Gian Lorenzo Bernini was just twenty-three years old when he received one of his first commissions to make a full-sized bust of Pope Paul V, the recently deceased uncle of his most important patron, Cardinal Scipione Borghese.
In this two-and-a-half foot marble portrait, Bernini depicts the pope almost bareheaded, his hair styled in the "tonsure of St. Peter," a practice that signified the renunciation of worldly fashion, and dressed in traditional pontifical vestments. The thick cope covering his shoulders is richly decorated with embroidery of the patron saints of Rome, the Apostles Peter (holding his keys and a book) and Paul (holding the sword of his martyrdom and a book).
While he is robed in the garments of the papacy, Pope Paul V gazes at the viewer with a natural expression, his face individualized by the slight turn of his head, the delicate contours of his forehead and the tiny wrinkles carved around his eyes.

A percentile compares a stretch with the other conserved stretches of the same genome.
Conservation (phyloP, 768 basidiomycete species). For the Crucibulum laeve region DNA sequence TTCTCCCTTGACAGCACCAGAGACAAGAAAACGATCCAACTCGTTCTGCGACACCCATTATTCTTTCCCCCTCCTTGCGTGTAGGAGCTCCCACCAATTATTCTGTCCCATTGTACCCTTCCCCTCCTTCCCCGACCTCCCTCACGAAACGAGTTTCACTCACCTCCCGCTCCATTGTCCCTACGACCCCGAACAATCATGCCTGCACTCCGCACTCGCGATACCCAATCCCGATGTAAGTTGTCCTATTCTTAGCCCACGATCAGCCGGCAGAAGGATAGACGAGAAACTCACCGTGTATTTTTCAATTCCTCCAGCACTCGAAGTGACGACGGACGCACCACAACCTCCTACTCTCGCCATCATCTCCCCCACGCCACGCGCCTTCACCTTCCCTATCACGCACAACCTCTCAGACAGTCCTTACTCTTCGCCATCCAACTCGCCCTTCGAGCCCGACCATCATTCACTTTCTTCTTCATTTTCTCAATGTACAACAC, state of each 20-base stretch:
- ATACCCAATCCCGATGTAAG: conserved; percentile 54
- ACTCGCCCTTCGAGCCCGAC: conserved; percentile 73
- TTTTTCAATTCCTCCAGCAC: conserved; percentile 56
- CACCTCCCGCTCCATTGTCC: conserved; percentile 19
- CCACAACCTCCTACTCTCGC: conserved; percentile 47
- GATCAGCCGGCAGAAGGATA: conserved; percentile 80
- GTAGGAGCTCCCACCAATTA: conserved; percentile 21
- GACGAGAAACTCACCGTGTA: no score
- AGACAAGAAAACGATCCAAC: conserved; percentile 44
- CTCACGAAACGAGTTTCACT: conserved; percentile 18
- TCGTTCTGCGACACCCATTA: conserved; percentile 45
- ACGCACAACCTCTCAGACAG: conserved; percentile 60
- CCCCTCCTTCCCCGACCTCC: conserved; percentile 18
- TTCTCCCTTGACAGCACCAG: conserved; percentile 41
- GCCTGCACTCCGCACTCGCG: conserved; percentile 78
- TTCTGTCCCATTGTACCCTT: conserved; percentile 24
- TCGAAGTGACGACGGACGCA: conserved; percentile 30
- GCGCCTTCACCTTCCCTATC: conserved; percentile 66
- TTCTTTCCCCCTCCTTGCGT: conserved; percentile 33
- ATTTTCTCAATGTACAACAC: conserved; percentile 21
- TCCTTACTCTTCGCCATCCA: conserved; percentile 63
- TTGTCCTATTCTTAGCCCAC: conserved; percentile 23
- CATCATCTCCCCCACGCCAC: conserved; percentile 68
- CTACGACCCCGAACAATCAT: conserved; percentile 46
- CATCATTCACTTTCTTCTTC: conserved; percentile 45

At this time, Bernini is already making the dynamic sculptures for which he will become famous, yet here his subject requires restraint. The artist's subdued dynamism can best be seen in the folds of drapery at the sitter's left shoulder, suggesting his body moves underneath.
This bust was kept in the Villa Borghese in Rome until 1893 and then sold. Its whereabouts have been unknown until its rediscovery in late 2014.